If you have a personal vaccination record, take it along so the provider can mark the shots given to you that day. If you do not have one or cannot find it, ask for a card. This record could come in handy later if you travel, move, or switch providers.
Review the Vaccine Information Statements (VIS) for the vaccines you are scheduled to receive. These sheets explain both the benefits and risks of a vaccine. There is a VIS for almost every vaccine, and many are available in languages other than English. Health care providers are required by law to provide them. .
For more detailed information, you may also want to review the FDA-approved labeling for each vaccine. You can find them on the Vaccine Approvals page.
Talk to your health care provider about the benefits and risks of vaccines. Learn the facts about the benefits and risks, along with the potential consequences of not vaccinating against certain diseases. Some people are surprised to learn that vaccine-preventable diseases can cause serious long-term problems or death.
Tell your health care provider if you have ever had a reaction to a vaccine. If you have had an allergic reaction or other severe reaction to a dose of vaccine, talk with your health care provider about whether that vaccine should be given again.
Tell your provider if you are pregnant or trying to get pregnant.
Ask about conditions under which you should not be vaccinated. This might include being sick or having a history of certain allergic or other adverse reactions to previous vaccines or their components. You should discuss these issues with your health care provider.
Your provider should give you a Vaccine Information Statement (VIS) for each vaccine you receive. VIS contain useful information about the vaccine, including its risks and benefits. If you would like to review these VIS before the office visit, you can . There is a VIS for each vaccine, and many of them are also available in languages other than English.
Always ask your provider if you have any questions or would like more information.
Taking deep breaths and relaxing your muscles will make vaccination less painful. If needles make you nervous, avoid looking at the syringe as your health provider is vaccinating.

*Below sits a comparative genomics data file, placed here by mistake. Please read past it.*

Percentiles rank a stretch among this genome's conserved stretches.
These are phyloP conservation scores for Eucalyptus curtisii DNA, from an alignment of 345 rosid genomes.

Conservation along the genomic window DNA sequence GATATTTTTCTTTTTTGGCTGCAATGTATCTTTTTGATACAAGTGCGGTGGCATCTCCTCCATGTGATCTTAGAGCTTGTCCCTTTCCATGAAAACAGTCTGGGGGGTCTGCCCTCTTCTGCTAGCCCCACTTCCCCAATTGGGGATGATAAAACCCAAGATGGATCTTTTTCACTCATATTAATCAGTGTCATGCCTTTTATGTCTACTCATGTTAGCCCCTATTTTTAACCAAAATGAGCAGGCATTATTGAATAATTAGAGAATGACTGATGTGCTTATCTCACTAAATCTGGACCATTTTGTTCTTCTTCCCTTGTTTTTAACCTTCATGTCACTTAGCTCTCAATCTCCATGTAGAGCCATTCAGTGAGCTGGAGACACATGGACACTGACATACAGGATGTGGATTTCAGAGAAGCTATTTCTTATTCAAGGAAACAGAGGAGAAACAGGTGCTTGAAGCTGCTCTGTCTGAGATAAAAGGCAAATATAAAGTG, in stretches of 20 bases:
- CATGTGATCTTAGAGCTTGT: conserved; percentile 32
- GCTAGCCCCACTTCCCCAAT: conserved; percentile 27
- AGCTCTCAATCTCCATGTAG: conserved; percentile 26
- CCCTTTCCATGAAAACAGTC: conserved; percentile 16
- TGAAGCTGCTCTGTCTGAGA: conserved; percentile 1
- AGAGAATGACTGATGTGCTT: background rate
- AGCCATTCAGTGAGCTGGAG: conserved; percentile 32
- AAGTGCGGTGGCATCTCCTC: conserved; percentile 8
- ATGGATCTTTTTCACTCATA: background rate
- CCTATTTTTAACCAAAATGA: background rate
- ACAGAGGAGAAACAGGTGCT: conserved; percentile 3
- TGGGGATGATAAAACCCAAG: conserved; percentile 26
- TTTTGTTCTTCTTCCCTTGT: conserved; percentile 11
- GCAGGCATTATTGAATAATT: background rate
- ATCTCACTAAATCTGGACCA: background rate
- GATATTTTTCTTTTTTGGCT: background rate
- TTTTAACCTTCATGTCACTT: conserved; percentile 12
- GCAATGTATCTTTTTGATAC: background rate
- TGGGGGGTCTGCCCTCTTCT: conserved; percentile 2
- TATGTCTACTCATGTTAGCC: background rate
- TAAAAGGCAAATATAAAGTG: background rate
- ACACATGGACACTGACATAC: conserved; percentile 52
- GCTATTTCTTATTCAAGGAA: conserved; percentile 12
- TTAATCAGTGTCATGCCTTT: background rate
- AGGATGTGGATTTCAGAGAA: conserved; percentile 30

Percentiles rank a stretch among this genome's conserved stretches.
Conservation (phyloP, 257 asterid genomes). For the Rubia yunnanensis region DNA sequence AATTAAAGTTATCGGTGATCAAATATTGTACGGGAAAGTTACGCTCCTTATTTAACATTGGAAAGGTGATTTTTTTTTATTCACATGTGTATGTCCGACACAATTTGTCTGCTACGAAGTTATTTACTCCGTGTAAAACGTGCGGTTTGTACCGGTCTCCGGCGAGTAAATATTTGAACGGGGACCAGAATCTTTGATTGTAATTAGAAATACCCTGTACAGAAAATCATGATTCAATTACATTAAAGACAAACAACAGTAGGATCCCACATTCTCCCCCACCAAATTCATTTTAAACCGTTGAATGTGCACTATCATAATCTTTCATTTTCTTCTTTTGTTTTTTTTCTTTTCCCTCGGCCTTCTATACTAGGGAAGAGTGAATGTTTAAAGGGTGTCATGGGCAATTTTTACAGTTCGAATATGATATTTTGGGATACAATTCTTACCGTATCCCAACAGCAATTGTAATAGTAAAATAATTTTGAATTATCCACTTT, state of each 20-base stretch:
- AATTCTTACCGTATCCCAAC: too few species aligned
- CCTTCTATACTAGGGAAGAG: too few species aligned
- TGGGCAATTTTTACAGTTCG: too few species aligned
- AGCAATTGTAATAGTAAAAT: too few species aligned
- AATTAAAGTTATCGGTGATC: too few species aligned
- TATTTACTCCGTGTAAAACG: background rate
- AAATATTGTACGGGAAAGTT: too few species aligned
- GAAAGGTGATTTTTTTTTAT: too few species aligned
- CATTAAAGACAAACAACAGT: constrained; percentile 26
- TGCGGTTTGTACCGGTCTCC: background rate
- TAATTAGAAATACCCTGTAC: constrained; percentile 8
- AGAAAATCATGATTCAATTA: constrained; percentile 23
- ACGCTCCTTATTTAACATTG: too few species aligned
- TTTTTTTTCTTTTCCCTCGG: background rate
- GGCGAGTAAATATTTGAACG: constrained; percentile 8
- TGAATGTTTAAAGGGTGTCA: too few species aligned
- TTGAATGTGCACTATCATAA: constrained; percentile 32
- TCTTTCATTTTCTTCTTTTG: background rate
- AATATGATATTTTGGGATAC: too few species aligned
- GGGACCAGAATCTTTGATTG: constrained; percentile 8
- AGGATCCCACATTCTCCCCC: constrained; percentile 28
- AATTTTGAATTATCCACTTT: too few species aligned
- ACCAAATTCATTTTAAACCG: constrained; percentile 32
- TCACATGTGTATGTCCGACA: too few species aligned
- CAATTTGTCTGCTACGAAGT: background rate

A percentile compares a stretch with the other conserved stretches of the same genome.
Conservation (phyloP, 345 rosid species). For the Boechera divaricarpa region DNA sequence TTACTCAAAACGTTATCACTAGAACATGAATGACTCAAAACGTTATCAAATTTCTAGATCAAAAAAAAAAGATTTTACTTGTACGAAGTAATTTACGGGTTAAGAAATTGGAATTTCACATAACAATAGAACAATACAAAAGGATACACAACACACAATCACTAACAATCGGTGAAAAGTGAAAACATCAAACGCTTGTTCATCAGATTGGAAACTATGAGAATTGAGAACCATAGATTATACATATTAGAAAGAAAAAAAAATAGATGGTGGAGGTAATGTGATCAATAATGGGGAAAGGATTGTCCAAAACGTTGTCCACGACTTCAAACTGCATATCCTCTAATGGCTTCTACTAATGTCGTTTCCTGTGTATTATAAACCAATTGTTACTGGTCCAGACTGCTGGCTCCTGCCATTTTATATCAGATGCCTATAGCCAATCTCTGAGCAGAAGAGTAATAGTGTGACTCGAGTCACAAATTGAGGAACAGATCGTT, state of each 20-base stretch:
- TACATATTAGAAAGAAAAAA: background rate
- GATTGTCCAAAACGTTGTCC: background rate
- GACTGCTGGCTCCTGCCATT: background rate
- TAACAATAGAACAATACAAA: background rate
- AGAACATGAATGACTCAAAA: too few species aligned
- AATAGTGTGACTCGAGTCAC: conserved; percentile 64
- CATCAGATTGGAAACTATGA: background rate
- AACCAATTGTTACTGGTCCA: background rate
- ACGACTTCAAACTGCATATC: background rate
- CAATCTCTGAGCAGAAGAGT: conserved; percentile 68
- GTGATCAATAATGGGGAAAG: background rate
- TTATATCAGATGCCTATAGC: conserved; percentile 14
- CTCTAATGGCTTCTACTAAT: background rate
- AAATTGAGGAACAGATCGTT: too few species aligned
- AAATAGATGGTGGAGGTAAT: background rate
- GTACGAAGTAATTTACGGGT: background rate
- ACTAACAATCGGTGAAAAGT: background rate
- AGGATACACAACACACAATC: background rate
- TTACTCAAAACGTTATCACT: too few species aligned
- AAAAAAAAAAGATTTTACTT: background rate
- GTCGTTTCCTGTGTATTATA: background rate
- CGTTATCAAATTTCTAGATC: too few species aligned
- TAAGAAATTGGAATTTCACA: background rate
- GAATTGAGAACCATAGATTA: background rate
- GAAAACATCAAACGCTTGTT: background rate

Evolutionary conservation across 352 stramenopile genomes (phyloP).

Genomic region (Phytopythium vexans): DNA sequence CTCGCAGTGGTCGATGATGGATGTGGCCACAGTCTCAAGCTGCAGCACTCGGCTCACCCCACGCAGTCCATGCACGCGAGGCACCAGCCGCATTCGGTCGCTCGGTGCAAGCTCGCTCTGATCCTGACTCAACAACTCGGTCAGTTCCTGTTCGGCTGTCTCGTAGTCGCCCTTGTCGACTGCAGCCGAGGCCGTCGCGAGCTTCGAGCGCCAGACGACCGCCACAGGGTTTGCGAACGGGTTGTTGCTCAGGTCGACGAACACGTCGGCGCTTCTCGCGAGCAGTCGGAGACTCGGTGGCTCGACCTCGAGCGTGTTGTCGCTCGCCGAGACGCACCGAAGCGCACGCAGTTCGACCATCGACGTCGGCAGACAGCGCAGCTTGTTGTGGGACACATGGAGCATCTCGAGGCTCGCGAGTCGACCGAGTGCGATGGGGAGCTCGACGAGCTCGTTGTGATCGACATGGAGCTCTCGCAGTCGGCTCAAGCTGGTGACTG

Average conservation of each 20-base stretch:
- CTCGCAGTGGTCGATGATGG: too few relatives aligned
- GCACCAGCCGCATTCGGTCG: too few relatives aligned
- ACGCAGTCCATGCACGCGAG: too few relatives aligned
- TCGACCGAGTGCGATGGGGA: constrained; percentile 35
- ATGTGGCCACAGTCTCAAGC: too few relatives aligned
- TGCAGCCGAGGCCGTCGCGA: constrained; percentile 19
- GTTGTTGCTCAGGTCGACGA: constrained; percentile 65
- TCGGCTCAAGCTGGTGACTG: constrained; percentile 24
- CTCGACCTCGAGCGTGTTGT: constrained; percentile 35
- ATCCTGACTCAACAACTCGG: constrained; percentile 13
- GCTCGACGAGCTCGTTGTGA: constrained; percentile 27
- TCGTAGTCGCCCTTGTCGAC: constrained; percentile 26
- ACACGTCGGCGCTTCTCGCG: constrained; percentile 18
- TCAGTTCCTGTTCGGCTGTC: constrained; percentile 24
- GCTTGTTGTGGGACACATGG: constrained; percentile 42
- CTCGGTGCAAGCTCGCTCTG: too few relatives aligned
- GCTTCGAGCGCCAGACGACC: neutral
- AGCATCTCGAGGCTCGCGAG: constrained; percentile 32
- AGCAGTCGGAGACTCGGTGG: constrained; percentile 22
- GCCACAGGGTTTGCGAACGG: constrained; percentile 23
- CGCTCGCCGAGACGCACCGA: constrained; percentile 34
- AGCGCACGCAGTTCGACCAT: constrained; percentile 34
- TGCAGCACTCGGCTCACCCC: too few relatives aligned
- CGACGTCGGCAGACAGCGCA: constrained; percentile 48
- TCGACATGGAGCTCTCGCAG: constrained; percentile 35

Be sure that any vaccinations that are given get recorded in your vaccine record.
Any vaccine can cause side effects. For the most part these are minor (for example, a sore arm or low-grade fever) and go away within a few days.
A non-aspirin pain reliever may be taken to reduce any pain or fever that might follow vaccinations. Drink lots of fluids to help reduce a fever. A cool, wet washcloth over the sore area can help relieve pain.
CDC recommends that staff at drive-through influenza vaccination clinics should encourage drivers to park and wait for 15 minutes after vaccination to make sure they don't have a vaccination reaction or syncopal (fainting)
A severe allergic reaction to a vaccine is very unlikely, but if one were to occur, be ready to respond to it:
If an allergic reaction occurs, it will usually happen within a few minutes to a few hours after the vaccination.
Pay attention to any unusual condition, such as a high fever, weakness, or behavior changes. Signs of a serious allergic reaction can include:
hoarseness or wheezing
a fast heart beat
If you show these signs, call a doctor right away.
Be ready to tell the doctor when the reaction occurred, what vaccinations were given, and when.
Vaccines, like any medication, may cause side effects. If you think that you or your child does have a serious reaction, first contact your doctor or other health care provider. Then, if you would like to learn more, read about the two programs below—VAERS and the National Vaccine Injury Compensation Program. Most people will never need these programs, but they are there if you do.
VAERS. This stands for the Vaccine Adverse Event Reporting System. It is a system for reporting adverse events following receipt of a vaccine. If you or your child has an unusual medical condition within a few days after getting a vaccine, you or your provider should report it to VAERS even if you don’t know whether it was related to the vaccine. One of the jobs of VAERS is to collect these reports and use the data to help identify serious adverse reactions that may require further investigation. Your provider will usually file a VAERS report for you. For more information, see the VAERS website at www.vaers.hhs.gov.
Vaccine Injury Compensation Program. If you believe your child was seriously injured by a vaccine, there is a no-fault federal program that may help compensate you or your child. To learn more about the Vaccine Injury Compensation Program, see their website at www.hrsa.gov/vaccinecompensation.
Glossary of Terms
denotes glossary term in text
Allergy: A condition in which the body has an exaggerated response to a substance (e.g. food or drug). Also known as hypersensitivity.
Hives: The eruption of red marks on the skin that are usually accompanied by itching. This condition can be caused by an allergy (e.g. to food or drugs), stress, infection or physical agents (e.g. heat or cold). Also known as uticaria.